SEMW: Withered Peace, and Bloodstained Anthem walk very delicate lines. Do they represent the coming duality present in the Phantom Pain? Can you talk a little bit about their creation in general? Both are amazing.

Ludvig Forssell: Withered Peace, The Girl’s Gone and Bloodstained Anthem were all born from one longer cue that I first wrote  to test out with the gameplay to see what would fit. On a side note, this cue was later reworked and released on the Extended Soundtrack with the name “Paz is Dead“. I wanted something that started out really, really, small and could build up as the player progressed further and further while carrying and caring for Paz, hopefully feeling more and more stress from the pressure of trying not to be found while at the same time feeling like they’re getting closer and closer to the light at the end of the tunnel. I wanted Withered Peace to give the player some insight as to how damaged Paz had become, how she was beyond saving, but still making you feel like you just can’t give up on her. I tried to convey this uncertainty with the unsteady pitches in the main synth leads and the track constantly changing form, making it hard to tell where it’ll go next. Bloodstained Anthem is where the player gets to just throw all caution out the window and do what they must, give their all just to save Paz from the forces of all of Camp Omega firing upon you. It’s as heroic as anything we wrote for all of MGSV gets, yet there is still a feeling of loss, a feeling of giving up on a “cleaner” version of yourself in order to complete whatever task at hand.

geno 4

Listen: Metal Gear Solid V: Ground Zeroes: Bloodstained Anthem

Read More

Purchase WildStar Original Soundtrack

Sumthing Else Music Works, the premier record label dedicated to releasing video game soundtracks, Carbine Studios and NCSOFT® present the highly anticipated original soundtrack album for the free-to-play massively multiplayer online role-playing game, WildStar. The game’s soundtrack will be released in multiple volumes – Volume One will available for digital download and streaming on May 31.

Composer Jeff Kurtenacker (Pirates of the Burning Sea) fuses musical elements together that bring space adventure to life. Using synthesizers, a wide array of guitars, and a 75-piece Los Angeles orchestra, Kurtenacker’s approach to the WildStar universe is highly thematic, creating memorable and exciting music that engages players throughout their MMO experience. Equal parts epic space fantasy and western frontier swagger, the music of WildStar delivers a unique blend that puts you right in the middle of the action.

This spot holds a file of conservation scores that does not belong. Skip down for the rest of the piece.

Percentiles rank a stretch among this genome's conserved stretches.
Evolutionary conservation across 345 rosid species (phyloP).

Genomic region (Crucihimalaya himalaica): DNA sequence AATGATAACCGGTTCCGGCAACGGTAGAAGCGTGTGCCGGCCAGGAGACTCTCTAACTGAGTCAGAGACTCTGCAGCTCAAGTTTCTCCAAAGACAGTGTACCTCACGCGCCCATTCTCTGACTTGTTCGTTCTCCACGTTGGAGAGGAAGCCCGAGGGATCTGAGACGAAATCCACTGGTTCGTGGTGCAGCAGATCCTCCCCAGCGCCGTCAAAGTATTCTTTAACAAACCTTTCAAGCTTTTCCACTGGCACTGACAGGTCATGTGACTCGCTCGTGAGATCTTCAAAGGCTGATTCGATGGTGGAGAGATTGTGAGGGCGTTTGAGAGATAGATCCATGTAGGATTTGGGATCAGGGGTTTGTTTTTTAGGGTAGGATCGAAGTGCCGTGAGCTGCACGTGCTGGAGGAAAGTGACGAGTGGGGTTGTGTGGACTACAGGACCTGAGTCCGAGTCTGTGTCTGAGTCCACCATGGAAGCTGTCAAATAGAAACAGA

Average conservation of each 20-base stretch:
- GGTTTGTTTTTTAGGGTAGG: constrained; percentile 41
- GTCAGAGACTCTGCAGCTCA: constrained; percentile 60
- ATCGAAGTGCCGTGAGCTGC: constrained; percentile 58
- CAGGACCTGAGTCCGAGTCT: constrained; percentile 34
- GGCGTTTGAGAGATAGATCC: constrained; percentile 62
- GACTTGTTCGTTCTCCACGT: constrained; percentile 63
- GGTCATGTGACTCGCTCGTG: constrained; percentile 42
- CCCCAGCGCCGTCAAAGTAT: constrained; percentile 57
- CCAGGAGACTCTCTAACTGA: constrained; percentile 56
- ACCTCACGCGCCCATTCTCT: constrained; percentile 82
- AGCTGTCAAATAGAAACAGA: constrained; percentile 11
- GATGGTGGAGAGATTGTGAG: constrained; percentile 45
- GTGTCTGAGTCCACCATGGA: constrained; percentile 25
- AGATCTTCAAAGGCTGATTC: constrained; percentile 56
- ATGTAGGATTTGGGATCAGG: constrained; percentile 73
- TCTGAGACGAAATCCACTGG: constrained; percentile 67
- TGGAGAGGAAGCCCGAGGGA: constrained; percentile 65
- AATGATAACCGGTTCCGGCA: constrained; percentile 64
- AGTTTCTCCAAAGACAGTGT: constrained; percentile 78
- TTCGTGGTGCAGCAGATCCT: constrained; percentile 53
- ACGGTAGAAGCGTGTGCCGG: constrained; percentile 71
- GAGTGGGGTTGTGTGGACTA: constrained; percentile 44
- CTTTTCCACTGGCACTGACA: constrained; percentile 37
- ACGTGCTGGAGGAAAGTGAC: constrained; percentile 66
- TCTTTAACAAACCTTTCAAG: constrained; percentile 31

Join the galactic battle between the Exiles and Dominion as they race to uncover the secrets of the Eldan—a hyper-advanced race that mysteriously disappeared long ago. Trek across the beautiful and dangerous planet Nexus, and find adventure, fun, and a hell of a good time as your skills are put to the test through high-intensity combat. Download and start your adventure at

Purchase Far Cry Primal Original Soundtrack

Sumthing Else Music Works, the premier record label dedicated to releasing video game soundtracks, today announced the CD release of the original soundtrack from Far Cry® Primal as well other popular titles in the award-winning series including Far Cry® 3 and Far Cry® 3: Blood Dragon. The soundtracks are now available for digital download from and will be available in stores on March 22.

Far Cry® Primal Original Game Soundtrack – Music by Jason Graves

Two-time BAFTA winning composer Jason Graves has composed the original game soundtrack for the next exciting chapter in the award-winning Far Cry® franchise, Far Cry® Primal. Graves is renowned for his textural concept scores and cinematic orchestration on AAA titles such as Until Dawn, The Order: 1886, Evolve, Tomb Raider and Dead Space.

As a classically-trained composer and world percussionist, Graves created an entirely live organic score for Far Cry® Primal, blending a diverse array of sounds from the natural environment and incorporating many animal effects into the score. The evocative soundtrack features a unique set of textures representing each of the tribes that players will encounter, including a ram’s horn and solo flute (Wenja); Aztec death whistles, female vocals, ritualistic percussion (Izilia); raw sounds from Far Cry‘s Stone Age natural environment including bushes, bones, antlers, clay pots, wooden artifacts and male vocals (Udam). Crafted together the sounds bring the rich and primal gameplay alive to players challenged to survive in a hostile environment and rise to become the apex predator.

The award-winning franchise that stormed the tropics and climbed the Himalayas now brings its innovative open world sandbox gameplay to a time when humans were not at the top of the food chain, but were fighting to climb it, bringing together massive beasts, breathtaking environments, and unpredictable savage encounters, in Far Cry® Primal.

Preview the album here:

Sumthing Else Music Works will also release the following Far Cry® soundtracks on CD:

Far Cry® 3 Original Game Soundtrack – Music by Brian Tyler

Far Cry® 3: Blood Dragon Original Game Soundtrack – Music by Power Glove

Composer - Song Name
00:00 0:30